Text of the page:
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Member to Member Harassment
The Executive Board of UE Local 1776 was discussing a problem. One of the members, Jason, was going to be disciplined for harassing another member, a woman.
Roberto, the Chief Steward, was making the report, "After completing my investigation, it's clear that he was doing this. For the last month Jason has been coming up to her and saying some really nasty stuff. They used to go out and then they broke up. She kept telling him to leave her alone. Even Timmy, the Steward told Jason to back off." "So he's going to get what he deserves," said Rachel. "Hold on," said Mike. "Don't we have to defend him no matter what he's done?"
This UE Steward is about what Union leaders must do when a Union member commits acts of harassment or violence against another union member. Verbal or physical, these acts could be sexual harassment, racial harassment, or just plain harassment.
We as Union leaders may have to deal with and educate members who may be less than perfect people. Unfortunately we need to learn how to deal with members who do not behave as Union brothers or sisters. We could call this "Union members behaving badly."
We need to know what our legal and moral obligations as Union leaders are in these situations.
We know what to do when it is a member of management who engages in racial or sexual harassment. A grievance is filed and, if necessary, charges with the appropriate government commission against discrimination are filed.
It is a more difficult question when the situation is one of a Union member harassing another Union member.
It becomes more difficult because many of us were brought up in the Union movement feeling that it is wrong for the Union to "turn in" another member to management.
It is difficult because we instinctively react badly to the idea of "management" being the ones who can "discipline" workers, like we are children.
It is difficult because we are taught that our role is to defend workers from management's discipline.
We also know that we need unity among the members in order to fight the employer. If one section of the membership feels the Union won't protect them, even from other workers, then our unity is in danger. If women members feel the Union won't defend them from some men who are harassing them, then unity is in danger. If African American or Latino members feel the Union won't defend them from a white member who is harassing them, then our unity is in danger. We also know that it is not the members who are on the receiving end of harassment who are endangering the unity, it is the harassers who are endangering the unity.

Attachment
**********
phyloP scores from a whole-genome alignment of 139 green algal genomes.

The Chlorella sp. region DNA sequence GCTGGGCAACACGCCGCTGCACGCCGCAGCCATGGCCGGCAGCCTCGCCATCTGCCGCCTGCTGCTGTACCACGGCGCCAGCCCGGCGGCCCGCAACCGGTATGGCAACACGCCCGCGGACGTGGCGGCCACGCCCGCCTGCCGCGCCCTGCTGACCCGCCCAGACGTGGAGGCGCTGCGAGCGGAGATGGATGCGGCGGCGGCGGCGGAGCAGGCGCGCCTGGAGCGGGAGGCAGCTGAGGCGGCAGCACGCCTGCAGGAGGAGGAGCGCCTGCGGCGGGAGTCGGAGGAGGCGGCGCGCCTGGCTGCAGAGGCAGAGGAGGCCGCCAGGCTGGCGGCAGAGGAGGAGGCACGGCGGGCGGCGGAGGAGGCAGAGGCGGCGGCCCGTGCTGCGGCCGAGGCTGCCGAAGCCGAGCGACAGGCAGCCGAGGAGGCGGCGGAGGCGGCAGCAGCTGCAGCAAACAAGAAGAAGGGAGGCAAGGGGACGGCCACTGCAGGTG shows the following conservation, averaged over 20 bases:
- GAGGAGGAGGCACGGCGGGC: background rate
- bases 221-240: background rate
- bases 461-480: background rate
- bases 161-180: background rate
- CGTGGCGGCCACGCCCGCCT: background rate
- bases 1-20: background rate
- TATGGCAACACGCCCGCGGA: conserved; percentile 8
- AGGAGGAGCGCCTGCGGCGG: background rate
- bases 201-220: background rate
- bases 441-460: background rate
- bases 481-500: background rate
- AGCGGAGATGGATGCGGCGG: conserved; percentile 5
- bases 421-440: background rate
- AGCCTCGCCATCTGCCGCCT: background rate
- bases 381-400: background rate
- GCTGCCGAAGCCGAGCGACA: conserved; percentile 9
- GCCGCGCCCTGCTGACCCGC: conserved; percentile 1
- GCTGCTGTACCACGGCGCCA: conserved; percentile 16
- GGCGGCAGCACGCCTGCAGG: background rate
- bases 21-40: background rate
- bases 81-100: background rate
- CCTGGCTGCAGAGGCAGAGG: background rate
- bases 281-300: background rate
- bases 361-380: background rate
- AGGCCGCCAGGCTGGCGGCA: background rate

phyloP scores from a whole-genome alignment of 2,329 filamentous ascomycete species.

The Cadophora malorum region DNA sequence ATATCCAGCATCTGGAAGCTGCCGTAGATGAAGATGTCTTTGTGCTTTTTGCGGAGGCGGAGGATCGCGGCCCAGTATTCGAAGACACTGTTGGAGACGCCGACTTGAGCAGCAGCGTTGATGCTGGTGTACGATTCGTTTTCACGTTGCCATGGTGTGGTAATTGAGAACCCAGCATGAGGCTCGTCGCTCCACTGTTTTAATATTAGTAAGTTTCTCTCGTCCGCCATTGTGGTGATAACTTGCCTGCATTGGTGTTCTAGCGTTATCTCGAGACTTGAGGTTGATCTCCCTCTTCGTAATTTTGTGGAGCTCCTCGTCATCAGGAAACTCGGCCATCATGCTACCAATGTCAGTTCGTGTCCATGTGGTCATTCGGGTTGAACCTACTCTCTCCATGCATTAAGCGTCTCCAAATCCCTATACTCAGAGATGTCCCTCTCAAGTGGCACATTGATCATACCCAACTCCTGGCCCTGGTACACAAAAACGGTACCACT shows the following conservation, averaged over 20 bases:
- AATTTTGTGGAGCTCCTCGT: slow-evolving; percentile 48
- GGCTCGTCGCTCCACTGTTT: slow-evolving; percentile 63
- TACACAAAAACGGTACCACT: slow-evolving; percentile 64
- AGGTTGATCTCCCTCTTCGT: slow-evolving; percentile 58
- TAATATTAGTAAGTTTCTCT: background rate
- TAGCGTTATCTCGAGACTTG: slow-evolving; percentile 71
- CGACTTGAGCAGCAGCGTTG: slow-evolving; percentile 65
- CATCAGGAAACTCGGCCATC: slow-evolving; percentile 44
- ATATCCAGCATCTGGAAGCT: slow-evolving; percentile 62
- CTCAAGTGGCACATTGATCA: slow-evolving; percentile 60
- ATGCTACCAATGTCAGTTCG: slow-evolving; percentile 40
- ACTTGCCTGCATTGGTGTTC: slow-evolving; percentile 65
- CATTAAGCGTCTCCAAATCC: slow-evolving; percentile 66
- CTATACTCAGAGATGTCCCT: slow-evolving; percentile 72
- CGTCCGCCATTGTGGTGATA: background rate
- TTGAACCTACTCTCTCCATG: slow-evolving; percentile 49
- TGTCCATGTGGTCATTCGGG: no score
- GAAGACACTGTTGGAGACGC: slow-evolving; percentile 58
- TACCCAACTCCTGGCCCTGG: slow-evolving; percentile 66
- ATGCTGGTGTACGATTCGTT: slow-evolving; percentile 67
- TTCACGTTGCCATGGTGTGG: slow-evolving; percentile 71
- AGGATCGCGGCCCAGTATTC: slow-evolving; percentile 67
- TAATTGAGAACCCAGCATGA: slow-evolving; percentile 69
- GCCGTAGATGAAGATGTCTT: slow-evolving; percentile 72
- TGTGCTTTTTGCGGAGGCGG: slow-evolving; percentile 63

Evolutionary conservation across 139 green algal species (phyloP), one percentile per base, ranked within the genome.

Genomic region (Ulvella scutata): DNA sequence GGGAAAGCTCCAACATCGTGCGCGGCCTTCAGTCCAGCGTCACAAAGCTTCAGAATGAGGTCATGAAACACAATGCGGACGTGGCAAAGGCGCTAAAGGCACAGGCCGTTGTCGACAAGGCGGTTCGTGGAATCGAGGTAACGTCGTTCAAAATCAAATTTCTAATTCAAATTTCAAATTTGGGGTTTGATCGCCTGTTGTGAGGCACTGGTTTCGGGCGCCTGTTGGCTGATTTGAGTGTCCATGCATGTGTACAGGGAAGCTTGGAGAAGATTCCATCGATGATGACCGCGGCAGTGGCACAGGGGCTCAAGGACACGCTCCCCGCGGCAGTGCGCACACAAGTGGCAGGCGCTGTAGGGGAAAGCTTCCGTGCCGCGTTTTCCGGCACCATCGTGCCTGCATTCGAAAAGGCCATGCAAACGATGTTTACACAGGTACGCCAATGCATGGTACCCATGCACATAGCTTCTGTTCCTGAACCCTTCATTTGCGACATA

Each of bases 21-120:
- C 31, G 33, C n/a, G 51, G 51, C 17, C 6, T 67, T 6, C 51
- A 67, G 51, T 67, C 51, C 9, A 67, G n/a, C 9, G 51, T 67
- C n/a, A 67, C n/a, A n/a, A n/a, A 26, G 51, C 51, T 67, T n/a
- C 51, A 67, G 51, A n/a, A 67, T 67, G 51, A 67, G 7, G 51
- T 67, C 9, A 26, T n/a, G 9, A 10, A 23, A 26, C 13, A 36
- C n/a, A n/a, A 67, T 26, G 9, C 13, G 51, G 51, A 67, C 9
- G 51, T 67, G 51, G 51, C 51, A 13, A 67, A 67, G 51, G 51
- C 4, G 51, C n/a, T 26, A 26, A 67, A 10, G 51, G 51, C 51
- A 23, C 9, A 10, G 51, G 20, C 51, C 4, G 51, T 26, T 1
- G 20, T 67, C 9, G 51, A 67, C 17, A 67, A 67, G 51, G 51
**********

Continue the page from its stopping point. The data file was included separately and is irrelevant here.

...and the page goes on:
What is the law?
The law that covers harassment and discrimination is Title 7 of the Civil Rights Act of 1964. Here is how the Equal Employment Opportunity Commission defines racial harassment:
Harassment on the basis of race and/or color violates Title VII. Ethnic slurs, racial "jokes," offensive or derogatory comments, or other verbal or physical conduct based on an individual's race/color constitutes unlawful harassment if the conduct creates an intimidating, hostile, or offensive working environment, or interferes with the individual's work performance.
Here is how the EEOC defines sexual harassment:
Unwelcome sexual advances, requests for sexual favors, and other verbal or physical conduct of a sexual nature constitutes sexual harassment when submission to or rejection of this conduct explicitly or implicitly affects an individual's employment, unreasonably interferes with an individual's work performance or creates an intimidating, hostile or offensive work environment.
The EEOC also adds this:
- The harasser can be the victim's supervisor, an agent of the employer, a supervisor in another area, a co-worker, or a non-employee.
- The victim does not have to be the person harassed but could be anyone affected by the offensive conduct.
- The harasser's conduct must be unwelcome.
It is helpful for the victim to directly inform the harasser that the conduct is unwelcome and must stop.
Who Must Enforce the Law?
It is the responsibility of the employer to provide a safe and healthy work environment. This means the employer is legally responsible to stop all forms of racial and sexual harassment. They are responsible under Title 7 of the Civil Rights Act of 1964 and also under any applicable State laws against discrimination. OSHA, the Occupational Safety and Health Act also demands employers provide a safe working environment which includes protection from verbal or physical harassment.
The Union's Responsibility Under the Duty of Fair Representation
Setting Up a Union Committee to Investigate and Educate
The Union may want to set up a special committee where members can report instances of harassment (hopefully all committed by management). This committee will have the responsibility to investigate harassment complaints and to help educate members on why harassment is wrong.